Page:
Her emotions were climbing once again up the rails of the roller coaster and she started to sigh in relief. Still there was confusion.

“But, Uncle Mike, I thought...I mean I distinctly remember something about the genetic pattern of Zimmerman's. I was sure it was passed on both the x and y chromosome.” She laughed inside at her ignorance. “I must have been wrong.”

There was a long deafening silence before Dr. Evans answered slowly, with eyes downward...”No, Diana, you weren’t wrong.”

She smiled, “But that’s impossible...You just showed me...I mean...I don’t have it ...Zach doesn’t...What other...” From the top of the peak, once again the car plunged downward. “Oh, Lord, it was you Mike.. I have your genes...Yours and mom' could you all do that?” Her question was addressed to Ann.

“Honey, no, you don’t understand...Your dad and I were so much in love...when dad found out...

“You mean Uncle Mike donated his sperm... “ The dip of the roller coaster didn’t seem all that far.

“No, Diana,” Dr. Evans answered, “not exactly.”

It was David who jumped in now. “What do you mean not exactly?’

“It was some stranger ?” Diana didn’t know whether to be indignant or pacified.

“Honey,” Mike took in deep breath that came out filling his cheeks before it escaped through his lips in a soft explosion. He reached for another transparency and placed it on top of Diana’s. The match was perfect. They were identical. The name on the top was “Anne Graf.”

Diana’s squinted. She looked again and then once more before her face sunk into her cupped hands. She was silent except for her shallow rapid breathing.

David was the only voice in the room that could be heard. He implored, “What? What? For God’s sake...What? What does this mean?"

Diana lifted her face from her hands, grabbed the wooden arms of the upholstered chair and slowly rose. It was as if she had been transformed into some evil, vile creature who turned and looked at David with a smile so sinister he could feel it cut into his chest. Diana’s speech was slow and low and methodical and her voice some mad Frankenstein creature. “It means my dear that I’m a...” for an instant she came back to herself and was about to cry. “I’m a clo..........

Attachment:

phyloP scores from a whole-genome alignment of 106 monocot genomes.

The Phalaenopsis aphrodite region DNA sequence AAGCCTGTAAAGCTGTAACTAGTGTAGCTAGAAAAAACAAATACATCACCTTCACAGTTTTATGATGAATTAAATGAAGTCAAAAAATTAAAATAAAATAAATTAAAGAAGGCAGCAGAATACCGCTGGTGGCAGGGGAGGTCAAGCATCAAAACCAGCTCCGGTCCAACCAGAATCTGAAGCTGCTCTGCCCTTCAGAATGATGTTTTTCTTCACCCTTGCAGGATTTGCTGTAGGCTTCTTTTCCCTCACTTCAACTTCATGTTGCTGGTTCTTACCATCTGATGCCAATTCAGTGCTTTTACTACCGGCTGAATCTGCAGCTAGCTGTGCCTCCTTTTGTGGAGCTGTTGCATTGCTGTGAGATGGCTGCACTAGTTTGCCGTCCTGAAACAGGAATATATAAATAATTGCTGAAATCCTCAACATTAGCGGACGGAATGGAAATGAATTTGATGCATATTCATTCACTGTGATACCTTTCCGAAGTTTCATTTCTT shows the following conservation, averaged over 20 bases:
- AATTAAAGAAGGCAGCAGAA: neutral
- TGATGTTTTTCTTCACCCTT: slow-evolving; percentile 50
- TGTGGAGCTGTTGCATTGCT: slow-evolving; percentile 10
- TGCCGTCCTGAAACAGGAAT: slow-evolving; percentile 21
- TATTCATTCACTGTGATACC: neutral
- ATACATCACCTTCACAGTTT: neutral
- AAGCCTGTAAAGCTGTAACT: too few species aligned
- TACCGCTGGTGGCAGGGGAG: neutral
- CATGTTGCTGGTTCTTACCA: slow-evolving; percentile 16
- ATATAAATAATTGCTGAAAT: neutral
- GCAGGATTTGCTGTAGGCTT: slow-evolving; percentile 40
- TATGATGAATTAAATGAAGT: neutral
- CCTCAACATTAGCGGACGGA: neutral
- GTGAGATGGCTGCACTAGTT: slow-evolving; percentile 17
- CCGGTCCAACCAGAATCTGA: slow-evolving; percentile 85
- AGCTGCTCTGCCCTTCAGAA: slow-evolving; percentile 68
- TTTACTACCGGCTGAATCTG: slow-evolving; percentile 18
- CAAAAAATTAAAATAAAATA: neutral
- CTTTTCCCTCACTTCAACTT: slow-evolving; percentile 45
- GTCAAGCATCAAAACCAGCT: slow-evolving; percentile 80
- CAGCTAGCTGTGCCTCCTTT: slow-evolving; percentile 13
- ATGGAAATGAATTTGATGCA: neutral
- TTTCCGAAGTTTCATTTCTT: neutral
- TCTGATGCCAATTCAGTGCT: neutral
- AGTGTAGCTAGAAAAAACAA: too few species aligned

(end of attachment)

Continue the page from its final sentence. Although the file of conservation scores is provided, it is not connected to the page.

David sat there looking up at her, his mouth frozen open. "A...a...a clone?" David could hardly spit the word out of his trembling lips.

Her mother and Mike started to rush over. Diana instantly stretched out stiffened arms. “Don’t you touch me." With searing eyes, she looked straight at her mother. "Don’t you dare come near me.”

For the first time, Dr. Hollinger spoke. “Diana, listen...this is normal reaction...David, don’t be alarmed...this is normal."

Normal?” Diana screamed as she reached for the door. “This is normal? What the hell do you people know about normal?” Diana stopped. The room was silent. Even the walls seemed to wait for her next response.

“I’d like to be alone now.” She turned to David like a machine. “David take care of Zach.”

Diana slammed the door behind her.

Dr. Hollinger spoke over them. “Let her go. She needs to be alone. Let her go.”

“I can’t. I never saw her like this, responded David. “

“She’ll sort it out in her own time, David.”

David’s questions rose in a building crescendo. “In her own time? We're all going to sort it out in time? And what if that time is never? Tell me, what if it’s never?”

Neither Mike nor Ann felt they could look at David.

Dr. Hollinger answered, “Go home, David. Be with Zach. He’ll need you strong right now.”

David could respond to that Zach’s needs... “I’ll go home...I’ll get Zach...I’ll take him home." The thought occurred to him that the escape would be welcome. By the time he left the consultation room and walked into the reception area, Diana’s coat was gone. He took his leather jacket and walked out of the Dr. Michael Evans office as if his mind was somewhere outside of his body and all his actions were being controlled by the auto pilot function deep in his brain stem. He knew Diana would be walking and he looked up and down 103rd St. to see if she was there. She had disappeared.

Like some wounded animal, Diana became cunning now as she walked the streets of New York. She took to an alley as the path that would lead her to some unknown den of refuge where she could die alone, in peace.

As she brushed past a staggering soul with a half-filled bottle of Muscatel, she uttered words slowly in some mechanical robotic voice with the wrong inflection, “I.. am... so... sorry... Excuse... me.”

As Diana walked and the day wore into afternoon, the effects of the shock to her nervous system were lessening and she started to become more aware of her surroundings. She began to feel less comfortable in the alleys now and headed out onto Broadway. The traffic and people seemed to mask the pain and she continued walking. As she passed the Lincoln Center sense memories filled her mind...memories of David playing Beethoven with the New York Philharmonic..memories of bringing Zach at only two at Christmas time, sitting in the back row, she and David listening to Handl’s Messiah. He was such a good little boy that day, she thought with tears in her heart. She walked further down Broadway. There was the theatre they had just seen the re-staging of the Lion King from back in the 90s. Zach squealed in delight at the huge puppets and rocked on her lap with the African rhythms. It felt like she would be missing all that from now on.

By twilight she was in Washington Square Park. It was easy to get lost amid the pretzel carts and jugglers and jet bladers. She had successfully dodged police cars all day. Each one that slowed down felt as if they were looking for her.